Not sure which forum this was suited too so I'm posting it in intermediate, its not an easy question but I don't think my testing agrees with the answers in the study guide I'm reading for the Java 5.0 exam.
Anyway, this is an example question: "True or false: If class Y extends class X, the two classes are in different packages, and class X has a protected method called abby(), then any instance of Y may call the abby() method of any other instance of Y."
Well the book is saying its false: "An object that inherits a protected method from a superclass in a different package may call that method on itself but not on other instances of the same class.".
Well yes, I do realise from other programming (eg. C++) that protected means that subclasses have access to the method. But I disagree with the fact that it cannot be called on other instances of the same class.
I created this code to test it:
And this other class:
My testing is done in a new version of eclipse so it tells me if there are errors before I hit the compile button. There are no errors and it runs as expected printing: "abby from x abby from x"
And this is being run on a new instance of the same class. Does this contradict the question? (the answer would be true...)
These is similar text written in the chapter which says the opposite of what I'm thinking, and I'm confused (am I correct or misinterpreting things).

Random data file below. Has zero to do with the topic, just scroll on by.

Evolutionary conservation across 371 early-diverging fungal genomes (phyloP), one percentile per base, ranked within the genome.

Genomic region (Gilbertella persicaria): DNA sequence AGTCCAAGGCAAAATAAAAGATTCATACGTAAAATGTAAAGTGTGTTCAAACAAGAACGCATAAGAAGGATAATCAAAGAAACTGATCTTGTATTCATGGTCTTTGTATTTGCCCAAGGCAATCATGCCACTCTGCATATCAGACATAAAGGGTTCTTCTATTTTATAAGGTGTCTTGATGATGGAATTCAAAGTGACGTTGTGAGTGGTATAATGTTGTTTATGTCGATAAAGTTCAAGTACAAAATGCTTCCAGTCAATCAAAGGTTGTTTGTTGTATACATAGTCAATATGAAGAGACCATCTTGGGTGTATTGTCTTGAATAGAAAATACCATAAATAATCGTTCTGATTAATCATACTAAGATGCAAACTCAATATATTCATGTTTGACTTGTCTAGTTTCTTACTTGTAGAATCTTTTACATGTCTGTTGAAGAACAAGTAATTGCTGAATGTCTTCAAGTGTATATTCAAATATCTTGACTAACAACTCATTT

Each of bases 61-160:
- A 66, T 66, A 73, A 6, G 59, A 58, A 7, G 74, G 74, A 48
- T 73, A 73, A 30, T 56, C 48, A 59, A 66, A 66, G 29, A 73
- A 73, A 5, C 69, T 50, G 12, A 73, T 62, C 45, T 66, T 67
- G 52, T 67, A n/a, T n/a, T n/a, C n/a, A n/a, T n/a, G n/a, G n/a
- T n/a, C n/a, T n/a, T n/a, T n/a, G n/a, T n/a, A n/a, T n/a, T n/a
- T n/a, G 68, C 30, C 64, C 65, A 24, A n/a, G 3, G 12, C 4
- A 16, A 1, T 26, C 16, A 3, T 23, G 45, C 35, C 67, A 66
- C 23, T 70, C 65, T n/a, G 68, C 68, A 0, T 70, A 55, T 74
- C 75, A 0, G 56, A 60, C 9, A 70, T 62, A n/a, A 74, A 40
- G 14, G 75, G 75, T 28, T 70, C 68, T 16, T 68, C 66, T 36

I have complied with java 5.0 compliance in eclipse (although I'm sure 1.4 is the same).
Thanks, Gareth [ February 27, 2006: Message edited by: Gareth Anderson ]
Joined: Feb 27, 2006
Oh, here's the supporting text for the books answer (the opposite of my answer) from the chapter:
It�s important to be aware that different-package subclasses don�t have unlimited access to protected superclass features. In fact, different-package subclasses have only the following privileges: They may override protected methods of the superclass. An instance may read and write protected fields that it inherits from its superclass. However, the instance may not read or write protected inherited fields of other instances. An instance may call protected methods that it inherits from its superclass. However, the instance may not call protected methods of other instances.
[ February 27, 2006: Message edited by: Gareth Anderson ]
The book is simply wrong. Under no circumstances does Java make any distinction between "this object" and "other objects of this class" when making access control decisions.
There is an interesting subtlety in that, given a class A with a protected method m() and two subclasses B and C in some other package, an instance of B can call m() on itself and other B instances, but not on any instances of C. Just because B inherits m() doesn't give it special access to m() in other classes.